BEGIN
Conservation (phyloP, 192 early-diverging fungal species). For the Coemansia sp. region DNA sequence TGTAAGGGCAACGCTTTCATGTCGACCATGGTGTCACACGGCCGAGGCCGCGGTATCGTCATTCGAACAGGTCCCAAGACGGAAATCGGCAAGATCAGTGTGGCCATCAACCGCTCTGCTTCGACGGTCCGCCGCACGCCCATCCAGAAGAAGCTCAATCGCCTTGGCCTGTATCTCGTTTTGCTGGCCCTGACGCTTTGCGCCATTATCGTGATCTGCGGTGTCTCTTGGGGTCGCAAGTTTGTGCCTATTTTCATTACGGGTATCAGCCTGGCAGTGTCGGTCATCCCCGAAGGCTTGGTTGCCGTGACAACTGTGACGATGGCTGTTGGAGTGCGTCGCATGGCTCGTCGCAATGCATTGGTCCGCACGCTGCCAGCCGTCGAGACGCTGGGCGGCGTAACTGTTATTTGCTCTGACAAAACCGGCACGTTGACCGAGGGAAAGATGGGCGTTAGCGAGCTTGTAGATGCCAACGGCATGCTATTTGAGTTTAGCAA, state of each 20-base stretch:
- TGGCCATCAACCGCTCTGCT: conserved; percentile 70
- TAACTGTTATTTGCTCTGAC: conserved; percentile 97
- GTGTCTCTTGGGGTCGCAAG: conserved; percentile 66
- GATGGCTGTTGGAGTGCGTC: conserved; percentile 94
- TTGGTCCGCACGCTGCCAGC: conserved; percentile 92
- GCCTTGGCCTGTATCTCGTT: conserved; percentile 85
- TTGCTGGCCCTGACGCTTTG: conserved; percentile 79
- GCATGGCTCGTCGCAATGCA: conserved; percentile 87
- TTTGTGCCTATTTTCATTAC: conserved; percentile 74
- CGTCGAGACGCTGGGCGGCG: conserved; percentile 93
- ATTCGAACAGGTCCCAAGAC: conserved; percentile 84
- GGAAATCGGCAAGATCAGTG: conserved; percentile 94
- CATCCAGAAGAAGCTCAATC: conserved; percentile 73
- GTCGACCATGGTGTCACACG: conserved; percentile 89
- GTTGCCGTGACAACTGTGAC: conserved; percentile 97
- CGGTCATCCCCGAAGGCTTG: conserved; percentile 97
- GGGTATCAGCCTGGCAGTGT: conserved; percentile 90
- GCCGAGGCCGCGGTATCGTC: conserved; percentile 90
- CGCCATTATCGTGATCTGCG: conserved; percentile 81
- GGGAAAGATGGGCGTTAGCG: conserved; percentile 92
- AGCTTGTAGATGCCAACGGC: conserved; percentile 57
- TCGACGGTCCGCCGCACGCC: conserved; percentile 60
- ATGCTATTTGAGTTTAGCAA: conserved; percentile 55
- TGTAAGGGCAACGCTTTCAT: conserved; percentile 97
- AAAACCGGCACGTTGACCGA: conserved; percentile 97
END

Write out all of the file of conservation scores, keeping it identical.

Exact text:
Conservation (phyloP, 192 early-diverging fungal species). For the Coemansia sp. region DNA sequence TGTAAGGGCAACGCTTTCATGTCGACCATGGTGTCACACGGCCGAGGCCGCGGTATCGTCATTCGAACAGGTCCCAAGACGGAAATCGGCAAGATCAGTGTGGCCATCAACCGCTCTGCTTCGACGGTCCGCCGCACGCCCATCCAGAAGAAGCTCAATCGCCTTGGCCTGTATCTCGTTTTGCTGGCCCTGACGCTTTGCGCCATTATCGTGATCTGCGGTGTCTCTTGGGGTCGCAAGTTTGTGCCTATTTTCATTACGGGTATCAGCCTGGCAGTGTCGGTCATCCCCGAAGGCTTGGTTGCCGTGACAACTGTGACGATGGCTGTTGGAGTGCGTCGCATGGCTCGTCGCAATGCATTGGTCCGCACGCTGCCAGCCGTCGAGACGCTGGGCGGCGTAACTGTTATTTGCTCTGACAAAACCGGCACGTTGACCGAGGGAAAGATGGGCGTTAGCGAGCTTGTAGATGCCAACGGCATGCTATTTGAGTTTAGCAA, state of each 20-base stretch:
- TGGCCATCAACCGCTCTGCT: conserved; percentile 70
- TAACTGTTATTTGCTCTGAC: conserved; percentile 97
- GTGTCTCTTGGGGTCGCAAG: conserved; percentile 66
- GATGGCTGTTGGAGTGCGTC: conserved; percentile 94
- TTGGTCCGCACGCTGCCAGC: conserved; percentile 92
- GCCTTGGCCTGTATCTCGTT: conserved; percentile 85
- TTGCTGGCCCTGACGCTTTG: conserved; percentile 79
- GCATGGCTCGTCGCAATGCA: conserved; percentile 87
- TTTGTGCCTATTTTCATTAC: conserved; percentile 74
- CGTCGAGACGCTGGGCGGCG: conserved; percentile 93
- ATTCGAACAGGTCCCAAGAC: conserved; percentile 84
- GGAAATCGGCAAGATCAGTG: conserved; percentile 94
- CATCCAGAAGAAGCTCAATC: conserved; percentile 73
- GTCGACCATGGTGTCACACG: conserved; percentile 89
- GTTGCCGTGACAACTGTGAC: conserved; percentile 97
- CGGTCATCCCCGAAGGCTTG: conserved; percentile 97
- GGGTATCAGCCTGGCAGTGT: conserved; percentile 90
- GCCGAGGCCGCGGTATCGTC: conserved; percentile 90
- CGCCATTATCGTGATCTGCG: conserved; percentile 81
- GGGAAAGATGGGCGTTAGCG: conserved; percentile 92
- AGCTTGTAGATGCCAACGGC: conserved; percentile 57
- TCGACGGTCCGCCGCACGCC: conserved; percentile 60
- ATGCTATTTGAGTTTAGCAA: conserved; percentile 55
- TGTAAGGGCAACGCTTTCAT: conserved; percentile 97
- AAAACCGGCACGTTGACCGA: conserved; percentile 97